By Lahja Nashuuta
Stakeholders and key players in the tourism industry from different SADC countries who are congregated in Windhoek for a three-day Hospitality Association of Namibia (HAN) tourism forum have commended Namibia for promoting township and cultural tourism; stating that it is a noble initiative that is worth emulating.
The delegates made these remarks at the end of a township tour that was conducted on Thursday by Hafeni Cultural Tour and Travel, a local company that specializes in township tourism and traditional restaurants.
“Township tourism was a new concept for me as we don’t have them in our country. I like the fact that this kind of tourism benefits the tourism business and the community. Tourists visiting the area will be able to buy local products, pay for cultural entertainment such as cultural dancers and in the process be able to learn people different ways of living” said Amelda Mathware, Managing Director of Badooe Travel and Tours based in Gaborone, Botswana.
Jubilee Chibawe, the managing director for Mukwa Travel and Tours in Zambia said cultural tourism is a sector that has been neglected in many countries. “I was so impressed to find out here it is one of the thriving tourism sectors in the country,” she said. Chibawe said it is unique that tourism and hospitality do not only benefit the business owners and tour guides but also improve the living conditions of indigenous and rural communities by harnessing their wealth of unrecognized cultural heritage. Hafeni Cultural Tours and Travel took the delegates through the historic places in Windhoek such as the Independence Memorial Museum, the place that focuses on the anti-colonial resistance and the national liberation struggle of Namibia.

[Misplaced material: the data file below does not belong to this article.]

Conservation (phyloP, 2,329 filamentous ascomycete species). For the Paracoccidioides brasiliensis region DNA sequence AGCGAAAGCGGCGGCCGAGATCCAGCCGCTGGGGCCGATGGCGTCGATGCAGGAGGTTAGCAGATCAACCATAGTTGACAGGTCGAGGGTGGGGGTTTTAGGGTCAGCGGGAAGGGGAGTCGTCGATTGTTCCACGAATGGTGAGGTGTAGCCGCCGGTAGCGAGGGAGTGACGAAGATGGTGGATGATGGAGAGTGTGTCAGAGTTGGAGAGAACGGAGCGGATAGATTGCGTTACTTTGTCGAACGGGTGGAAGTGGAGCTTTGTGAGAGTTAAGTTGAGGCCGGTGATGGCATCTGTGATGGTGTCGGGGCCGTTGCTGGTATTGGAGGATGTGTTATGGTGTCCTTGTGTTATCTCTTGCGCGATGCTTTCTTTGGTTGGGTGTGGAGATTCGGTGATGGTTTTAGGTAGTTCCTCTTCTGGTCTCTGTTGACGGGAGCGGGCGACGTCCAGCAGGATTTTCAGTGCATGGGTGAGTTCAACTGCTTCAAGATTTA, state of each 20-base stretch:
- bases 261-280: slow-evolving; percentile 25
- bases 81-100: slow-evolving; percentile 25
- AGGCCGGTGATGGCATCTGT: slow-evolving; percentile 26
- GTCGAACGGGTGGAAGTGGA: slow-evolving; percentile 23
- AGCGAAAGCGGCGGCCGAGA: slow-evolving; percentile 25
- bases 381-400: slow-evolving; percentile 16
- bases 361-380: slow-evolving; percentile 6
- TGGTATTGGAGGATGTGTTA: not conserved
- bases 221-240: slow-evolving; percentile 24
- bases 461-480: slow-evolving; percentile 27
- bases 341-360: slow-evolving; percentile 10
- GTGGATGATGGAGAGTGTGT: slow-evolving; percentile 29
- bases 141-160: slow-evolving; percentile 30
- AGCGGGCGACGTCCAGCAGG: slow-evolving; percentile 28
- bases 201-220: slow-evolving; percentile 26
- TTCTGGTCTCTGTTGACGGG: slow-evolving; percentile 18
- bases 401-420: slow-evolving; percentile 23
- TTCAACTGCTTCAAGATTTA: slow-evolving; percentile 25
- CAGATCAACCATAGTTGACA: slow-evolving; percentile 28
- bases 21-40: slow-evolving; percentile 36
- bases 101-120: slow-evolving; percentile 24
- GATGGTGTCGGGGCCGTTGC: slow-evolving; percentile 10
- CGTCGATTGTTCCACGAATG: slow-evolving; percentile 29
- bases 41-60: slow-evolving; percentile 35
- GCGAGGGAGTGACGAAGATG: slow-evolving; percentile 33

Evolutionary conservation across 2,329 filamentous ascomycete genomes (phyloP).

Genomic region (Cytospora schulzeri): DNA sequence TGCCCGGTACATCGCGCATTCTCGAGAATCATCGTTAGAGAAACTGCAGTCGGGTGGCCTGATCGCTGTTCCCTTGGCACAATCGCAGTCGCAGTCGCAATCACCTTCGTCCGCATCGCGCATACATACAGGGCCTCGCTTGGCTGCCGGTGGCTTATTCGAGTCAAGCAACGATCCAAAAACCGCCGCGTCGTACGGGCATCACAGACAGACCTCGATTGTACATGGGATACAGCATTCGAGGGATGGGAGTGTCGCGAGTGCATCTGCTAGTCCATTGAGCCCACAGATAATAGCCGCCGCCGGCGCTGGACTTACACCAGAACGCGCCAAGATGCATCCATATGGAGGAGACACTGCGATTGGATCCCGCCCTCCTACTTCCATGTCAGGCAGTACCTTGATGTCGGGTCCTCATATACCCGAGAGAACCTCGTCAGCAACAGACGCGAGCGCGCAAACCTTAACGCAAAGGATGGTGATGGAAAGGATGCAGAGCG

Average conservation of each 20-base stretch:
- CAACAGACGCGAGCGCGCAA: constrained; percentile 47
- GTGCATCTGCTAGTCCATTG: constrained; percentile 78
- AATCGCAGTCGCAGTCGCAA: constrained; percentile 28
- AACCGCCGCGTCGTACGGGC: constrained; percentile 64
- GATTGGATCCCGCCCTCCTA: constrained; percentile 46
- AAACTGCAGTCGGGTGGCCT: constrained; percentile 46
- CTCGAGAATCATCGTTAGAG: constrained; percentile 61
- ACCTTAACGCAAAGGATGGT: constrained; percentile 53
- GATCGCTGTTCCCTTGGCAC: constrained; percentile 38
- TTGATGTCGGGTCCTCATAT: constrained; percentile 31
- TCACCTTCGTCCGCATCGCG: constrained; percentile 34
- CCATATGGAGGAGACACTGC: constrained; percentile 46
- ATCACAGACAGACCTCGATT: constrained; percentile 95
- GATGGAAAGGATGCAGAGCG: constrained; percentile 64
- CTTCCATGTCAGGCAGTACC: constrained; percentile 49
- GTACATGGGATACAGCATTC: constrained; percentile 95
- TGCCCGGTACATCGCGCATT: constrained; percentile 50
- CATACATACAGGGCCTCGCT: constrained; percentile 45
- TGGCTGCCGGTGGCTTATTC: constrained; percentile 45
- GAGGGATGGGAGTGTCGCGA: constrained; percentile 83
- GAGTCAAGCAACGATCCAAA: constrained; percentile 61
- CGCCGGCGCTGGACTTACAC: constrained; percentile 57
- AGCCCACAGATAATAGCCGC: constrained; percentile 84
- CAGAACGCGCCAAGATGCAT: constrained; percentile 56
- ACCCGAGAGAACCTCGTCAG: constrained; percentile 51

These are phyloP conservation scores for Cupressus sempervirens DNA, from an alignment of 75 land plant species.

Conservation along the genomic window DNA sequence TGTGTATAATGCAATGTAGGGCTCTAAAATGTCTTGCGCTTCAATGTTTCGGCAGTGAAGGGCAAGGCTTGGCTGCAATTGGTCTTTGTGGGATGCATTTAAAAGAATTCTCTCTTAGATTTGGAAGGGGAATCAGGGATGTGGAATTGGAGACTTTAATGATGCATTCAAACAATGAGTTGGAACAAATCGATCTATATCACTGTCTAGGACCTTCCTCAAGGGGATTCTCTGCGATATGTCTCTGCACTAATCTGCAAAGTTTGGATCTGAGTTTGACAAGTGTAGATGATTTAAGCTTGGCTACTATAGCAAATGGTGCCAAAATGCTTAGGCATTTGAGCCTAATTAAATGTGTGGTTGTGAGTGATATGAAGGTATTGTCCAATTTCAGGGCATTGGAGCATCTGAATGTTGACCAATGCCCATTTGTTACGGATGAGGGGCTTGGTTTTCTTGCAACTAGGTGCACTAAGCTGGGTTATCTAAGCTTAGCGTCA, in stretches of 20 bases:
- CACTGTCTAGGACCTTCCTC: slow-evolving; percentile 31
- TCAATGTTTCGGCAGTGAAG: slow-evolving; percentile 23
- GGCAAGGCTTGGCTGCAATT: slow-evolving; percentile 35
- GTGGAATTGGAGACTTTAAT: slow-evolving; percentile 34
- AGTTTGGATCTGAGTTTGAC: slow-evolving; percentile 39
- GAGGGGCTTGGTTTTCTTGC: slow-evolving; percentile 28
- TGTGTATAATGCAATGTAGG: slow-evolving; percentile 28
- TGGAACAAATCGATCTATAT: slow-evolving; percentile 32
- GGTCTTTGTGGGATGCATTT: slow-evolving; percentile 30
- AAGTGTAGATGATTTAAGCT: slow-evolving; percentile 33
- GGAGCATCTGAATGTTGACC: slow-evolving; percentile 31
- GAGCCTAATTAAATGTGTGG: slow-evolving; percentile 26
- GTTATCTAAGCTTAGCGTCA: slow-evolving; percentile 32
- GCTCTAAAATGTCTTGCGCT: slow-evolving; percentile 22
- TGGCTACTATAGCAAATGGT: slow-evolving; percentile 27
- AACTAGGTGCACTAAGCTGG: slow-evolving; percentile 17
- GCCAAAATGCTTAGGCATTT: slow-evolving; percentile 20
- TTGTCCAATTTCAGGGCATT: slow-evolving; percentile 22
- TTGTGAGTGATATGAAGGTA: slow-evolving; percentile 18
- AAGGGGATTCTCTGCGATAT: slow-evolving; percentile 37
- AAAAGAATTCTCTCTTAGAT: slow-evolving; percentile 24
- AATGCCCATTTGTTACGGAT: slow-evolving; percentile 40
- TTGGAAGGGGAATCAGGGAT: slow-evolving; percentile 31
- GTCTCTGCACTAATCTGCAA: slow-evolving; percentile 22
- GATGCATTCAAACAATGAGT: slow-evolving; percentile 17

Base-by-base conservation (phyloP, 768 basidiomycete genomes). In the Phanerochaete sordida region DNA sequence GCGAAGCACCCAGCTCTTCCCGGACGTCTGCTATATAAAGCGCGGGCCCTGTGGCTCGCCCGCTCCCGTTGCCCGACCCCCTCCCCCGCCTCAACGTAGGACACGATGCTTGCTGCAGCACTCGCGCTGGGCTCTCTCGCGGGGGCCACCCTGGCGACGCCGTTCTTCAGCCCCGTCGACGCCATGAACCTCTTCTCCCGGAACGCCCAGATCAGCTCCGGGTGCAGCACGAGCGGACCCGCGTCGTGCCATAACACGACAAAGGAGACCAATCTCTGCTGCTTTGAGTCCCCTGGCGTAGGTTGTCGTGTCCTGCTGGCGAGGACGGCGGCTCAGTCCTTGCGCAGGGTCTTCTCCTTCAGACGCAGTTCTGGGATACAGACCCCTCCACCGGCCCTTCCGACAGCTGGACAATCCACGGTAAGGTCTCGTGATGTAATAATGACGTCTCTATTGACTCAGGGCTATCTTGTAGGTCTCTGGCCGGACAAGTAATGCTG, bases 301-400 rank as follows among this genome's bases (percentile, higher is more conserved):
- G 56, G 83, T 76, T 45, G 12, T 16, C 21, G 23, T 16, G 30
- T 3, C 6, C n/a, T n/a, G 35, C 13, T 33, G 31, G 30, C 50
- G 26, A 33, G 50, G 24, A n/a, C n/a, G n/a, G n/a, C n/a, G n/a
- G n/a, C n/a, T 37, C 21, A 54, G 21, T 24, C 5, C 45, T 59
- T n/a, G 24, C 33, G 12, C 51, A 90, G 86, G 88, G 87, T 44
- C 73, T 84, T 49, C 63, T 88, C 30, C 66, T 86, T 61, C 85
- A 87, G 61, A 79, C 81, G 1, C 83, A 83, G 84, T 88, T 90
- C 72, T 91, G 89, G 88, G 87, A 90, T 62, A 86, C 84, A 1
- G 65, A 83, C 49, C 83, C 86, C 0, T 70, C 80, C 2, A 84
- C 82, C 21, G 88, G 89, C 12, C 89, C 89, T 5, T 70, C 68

They were also taken to the historic areas in Katutura such as Damara location, where they visited an elderly man known by the name pastor Kiddo, who make a living by selling portraits. The delegates were also taken to Otjikaidu Den, a local restaurant located at the heart of Wanaheda that is known traditional cuisines mainly goat heads. The delegates then visited Havana informal settlement where young people are using arts to make a living and then a final stop enjoying Kapana at Single Quarters.
“I was more impressed by the Herero Culture, their outfits and how they prepare ‘Omaere’. However, I was so saddened by the history of the liberation struggle as narrated by the Mr. Hafeni, because I never knew that there was genocide in your country that wipe the majority of Herero and Nama people out” says Lorato Mphato of Africa Lora Travels.
Furthermore, Lovemore Chipisa, the managing director for Africa Travel Tours in Zimbabwe termed township and cultural tourism as sustainable tourism with a potential to accelerate the growth of the economy, but is often ignored.
He called on individual countries to capitalize on the comparative and competitive advantages of being able to offer tourists a vibrant mixture of historical and contemporary cultural resources in rural settings.